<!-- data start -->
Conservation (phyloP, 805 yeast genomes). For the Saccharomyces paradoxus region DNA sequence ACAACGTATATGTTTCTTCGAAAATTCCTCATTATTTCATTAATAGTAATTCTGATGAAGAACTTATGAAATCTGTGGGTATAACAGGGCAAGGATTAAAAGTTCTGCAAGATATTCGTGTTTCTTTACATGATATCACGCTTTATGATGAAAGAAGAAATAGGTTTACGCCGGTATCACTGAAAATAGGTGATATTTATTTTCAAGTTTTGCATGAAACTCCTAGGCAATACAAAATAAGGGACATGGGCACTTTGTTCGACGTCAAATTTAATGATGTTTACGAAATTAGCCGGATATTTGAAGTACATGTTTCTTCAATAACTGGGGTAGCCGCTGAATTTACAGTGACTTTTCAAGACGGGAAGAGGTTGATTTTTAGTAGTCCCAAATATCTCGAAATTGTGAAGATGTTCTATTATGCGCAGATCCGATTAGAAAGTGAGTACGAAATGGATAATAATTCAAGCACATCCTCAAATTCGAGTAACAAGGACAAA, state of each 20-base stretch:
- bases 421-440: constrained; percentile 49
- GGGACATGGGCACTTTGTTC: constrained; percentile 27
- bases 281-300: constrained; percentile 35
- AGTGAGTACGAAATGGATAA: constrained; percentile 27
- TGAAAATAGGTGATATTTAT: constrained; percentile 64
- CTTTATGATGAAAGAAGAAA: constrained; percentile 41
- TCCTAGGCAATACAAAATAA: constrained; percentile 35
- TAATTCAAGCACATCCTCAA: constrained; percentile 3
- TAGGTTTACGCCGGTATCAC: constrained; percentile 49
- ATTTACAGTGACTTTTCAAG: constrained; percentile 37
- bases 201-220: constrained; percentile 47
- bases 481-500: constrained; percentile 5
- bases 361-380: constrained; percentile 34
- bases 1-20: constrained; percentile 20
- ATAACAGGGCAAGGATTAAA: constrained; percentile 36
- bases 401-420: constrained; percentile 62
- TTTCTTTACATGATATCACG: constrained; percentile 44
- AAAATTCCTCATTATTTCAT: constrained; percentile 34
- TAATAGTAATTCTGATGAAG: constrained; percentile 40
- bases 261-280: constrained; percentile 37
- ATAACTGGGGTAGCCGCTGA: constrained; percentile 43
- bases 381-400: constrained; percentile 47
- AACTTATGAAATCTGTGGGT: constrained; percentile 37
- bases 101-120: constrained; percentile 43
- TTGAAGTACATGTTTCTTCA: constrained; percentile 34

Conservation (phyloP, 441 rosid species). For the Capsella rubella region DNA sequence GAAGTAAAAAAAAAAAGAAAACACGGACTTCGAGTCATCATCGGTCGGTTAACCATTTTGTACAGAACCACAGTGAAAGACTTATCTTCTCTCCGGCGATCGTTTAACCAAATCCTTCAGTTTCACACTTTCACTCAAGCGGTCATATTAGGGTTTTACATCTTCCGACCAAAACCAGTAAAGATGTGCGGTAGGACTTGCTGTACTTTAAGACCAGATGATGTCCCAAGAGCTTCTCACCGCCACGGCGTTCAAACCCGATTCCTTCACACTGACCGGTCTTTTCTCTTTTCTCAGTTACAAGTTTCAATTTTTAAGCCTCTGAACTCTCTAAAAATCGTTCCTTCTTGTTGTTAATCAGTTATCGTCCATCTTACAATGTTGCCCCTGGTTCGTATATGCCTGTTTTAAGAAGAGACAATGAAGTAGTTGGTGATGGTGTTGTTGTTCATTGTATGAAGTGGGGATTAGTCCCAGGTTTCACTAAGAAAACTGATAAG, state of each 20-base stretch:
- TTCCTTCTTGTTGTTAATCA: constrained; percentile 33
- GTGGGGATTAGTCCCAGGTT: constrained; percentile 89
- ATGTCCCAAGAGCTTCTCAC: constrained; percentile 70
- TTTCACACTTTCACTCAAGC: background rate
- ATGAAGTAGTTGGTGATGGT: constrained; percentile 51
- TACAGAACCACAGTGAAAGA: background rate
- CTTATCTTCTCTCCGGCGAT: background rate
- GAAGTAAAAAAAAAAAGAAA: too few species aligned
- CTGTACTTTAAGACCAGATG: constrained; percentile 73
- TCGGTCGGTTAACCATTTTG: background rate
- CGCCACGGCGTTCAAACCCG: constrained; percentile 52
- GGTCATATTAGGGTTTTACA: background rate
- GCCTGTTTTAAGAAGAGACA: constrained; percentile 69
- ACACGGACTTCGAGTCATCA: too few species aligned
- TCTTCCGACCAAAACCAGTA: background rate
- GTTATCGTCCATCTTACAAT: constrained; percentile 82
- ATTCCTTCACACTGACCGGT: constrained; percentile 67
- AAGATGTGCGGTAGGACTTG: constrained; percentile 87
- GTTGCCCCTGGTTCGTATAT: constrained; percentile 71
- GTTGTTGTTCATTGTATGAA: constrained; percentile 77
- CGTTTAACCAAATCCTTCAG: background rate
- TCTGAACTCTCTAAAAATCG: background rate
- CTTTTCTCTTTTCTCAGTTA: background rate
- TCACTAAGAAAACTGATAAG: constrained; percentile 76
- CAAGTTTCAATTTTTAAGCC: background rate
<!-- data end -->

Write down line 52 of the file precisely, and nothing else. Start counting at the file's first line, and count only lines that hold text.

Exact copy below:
- CAAGTTTCAATTTTTAAGCC: background rate